In 19th century Helsinki, the capital of the Grand Duchy of Finland, groceries were mainly sold in outdoor marketplaces. The idea that trade could take place in covered halls only came to light in the last decades of the century. A new consciousness about food hygiene was the main reason for this, but it was also hoped that the occasionally disorderly market trade would become better organized if moved indoors.

The construction of the first indoor hall in Helsinki, the Old Market Hall, was started at Eteläranta near the Market Square in 1888. This is the year written above the southern entrance of the building, but because of problems with cement delivery, the hall was not opened to the public until 1889. The building was designed by Gustaf Nyström who had studied how market halls were built in large European cities.
At the time of opening the hall had 120 stalls as well as 6 shops in the central gallery. Regulations stated that vendors were allowed to sell meat products, eggs, butter, cheese and garden produce. At the turn of the century, some of the fish trade from the outdoor marketplace was also moved into the hall.

 FOUR DECADES OF SCARCITY

The first period of prosperity and dynamic construction for Helsinki’s market halls ended with the First World War in 1914-18 and Finland’s independence and civil war in 1917-1918. After a few years of extreme scarcity, trade started to blossom again at the start of the 1920s, and market halls were enthusiastically built in other Finnish towns as well. In the early 1930s, the global recession hit the trade at the Old Market Hall. Although trade recovered towards the end of the decade, the Finnish Winter War broke out in 1939, resulting in six harsh years that threatened the operations of the Old Market Hall in several ways. Due to general scarcity, the access to raw materials was strictly rationed, while black market trade was a further menace to hall merchants. At times, the winters of the war years caused many impoverished Helsinki residents, such as single parent families and pensioners, to be pushed to the verge of famine. Rationing continued in Finland for another 10 years after the war, until the availability and trade of raw materials picked up again soon after 1945.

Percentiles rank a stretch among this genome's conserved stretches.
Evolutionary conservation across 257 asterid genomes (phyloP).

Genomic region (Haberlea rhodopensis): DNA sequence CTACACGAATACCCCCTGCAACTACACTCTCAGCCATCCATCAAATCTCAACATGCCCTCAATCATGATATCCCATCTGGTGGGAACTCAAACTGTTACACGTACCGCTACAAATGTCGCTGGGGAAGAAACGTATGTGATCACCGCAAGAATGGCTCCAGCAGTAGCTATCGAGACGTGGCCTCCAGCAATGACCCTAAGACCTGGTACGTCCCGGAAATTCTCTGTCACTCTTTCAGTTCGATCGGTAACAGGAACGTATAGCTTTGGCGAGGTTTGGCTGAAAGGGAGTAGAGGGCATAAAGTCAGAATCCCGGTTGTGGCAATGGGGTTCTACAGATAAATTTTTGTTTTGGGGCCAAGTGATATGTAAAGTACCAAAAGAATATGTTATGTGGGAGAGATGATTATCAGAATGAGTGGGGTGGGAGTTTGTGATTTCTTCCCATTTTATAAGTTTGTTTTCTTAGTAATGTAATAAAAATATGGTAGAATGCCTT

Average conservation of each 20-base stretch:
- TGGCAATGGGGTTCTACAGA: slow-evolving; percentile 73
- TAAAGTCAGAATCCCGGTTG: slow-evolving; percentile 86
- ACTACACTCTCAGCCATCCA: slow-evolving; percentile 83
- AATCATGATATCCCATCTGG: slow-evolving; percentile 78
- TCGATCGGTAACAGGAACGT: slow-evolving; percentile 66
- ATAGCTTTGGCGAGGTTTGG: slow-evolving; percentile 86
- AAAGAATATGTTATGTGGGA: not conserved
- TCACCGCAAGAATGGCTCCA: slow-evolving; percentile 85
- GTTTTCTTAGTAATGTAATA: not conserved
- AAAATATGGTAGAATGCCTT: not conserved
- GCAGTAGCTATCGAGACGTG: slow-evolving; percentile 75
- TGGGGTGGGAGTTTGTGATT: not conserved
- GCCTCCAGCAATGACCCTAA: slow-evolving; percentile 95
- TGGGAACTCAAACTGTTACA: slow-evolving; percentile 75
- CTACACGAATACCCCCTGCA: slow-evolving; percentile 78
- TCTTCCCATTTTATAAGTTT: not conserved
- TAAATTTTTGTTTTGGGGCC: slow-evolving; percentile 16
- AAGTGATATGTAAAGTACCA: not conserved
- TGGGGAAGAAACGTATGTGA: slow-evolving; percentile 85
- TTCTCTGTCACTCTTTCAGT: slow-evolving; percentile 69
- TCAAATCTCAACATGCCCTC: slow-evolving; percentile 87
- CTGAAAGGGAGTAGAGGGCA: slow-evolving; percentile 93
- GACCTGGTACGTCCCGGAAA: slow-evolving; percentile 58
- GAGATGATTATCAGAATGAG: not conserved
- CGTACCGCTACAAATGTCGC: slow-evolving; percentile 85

THE EU BRINGS NEW TASTES INTO THE HALL

Rationing came to an end in post-war Finland in 1954, and the decades that followed saw food trade recover and expand year by year. Finland joining the EU in 1995 meant significant changes for the many Market Hall merchants selling foreign delicacies. For example, the cheese shops of the Old Market Hall could start selling unpasteurized cheese from France and other Central European countries, the import of which was forbidden in Finland before EU membership. The cheese merchant Tuula Paalanen remembers the event well:
- The arrival of these cheese novelties on our counters started a whole new cheese culture in Finland, which in turn led into Finnish dairy companies learning new skills in cheese production. 
Meat trade in the Market Hall’s butcher shops was also transformed by the arrival of cold cuts, sausages and cured hams from countries such as Italy, Spain and France. Today, 20 years after Finland joined the EU, the product selection at the Old Market Hall is better and more varied than ever before.

The Old Market Hall is located at Eteläranta, next to the Market Square, and served by excellent transport connections. Though only a short walk away from the city centre, it can also be reached by trams 2, 3, 1A and 1. There is abundant parking space right by the Market Hall for those arriving by private car.

Text http://vanhakauppahalli.fi/en/

Address: Eteläranta, 00130 HELSINKI
Phone: + 358

Töölöntori Market Square

The Töölöntori Market Square is a small square in the Runeberginkatu, in Taka-Töölö.
In wintertime the it is quiet, maybe a couple of market sellers are active.
But in the summertime The Market Square starts to live with its cafes, various market stands and different events. Locals love their square.
Shame is that outside the market hours the square serves as a parking lot.

Address: Runeberginkatu , 00260 HELSINKI
Phone: + 358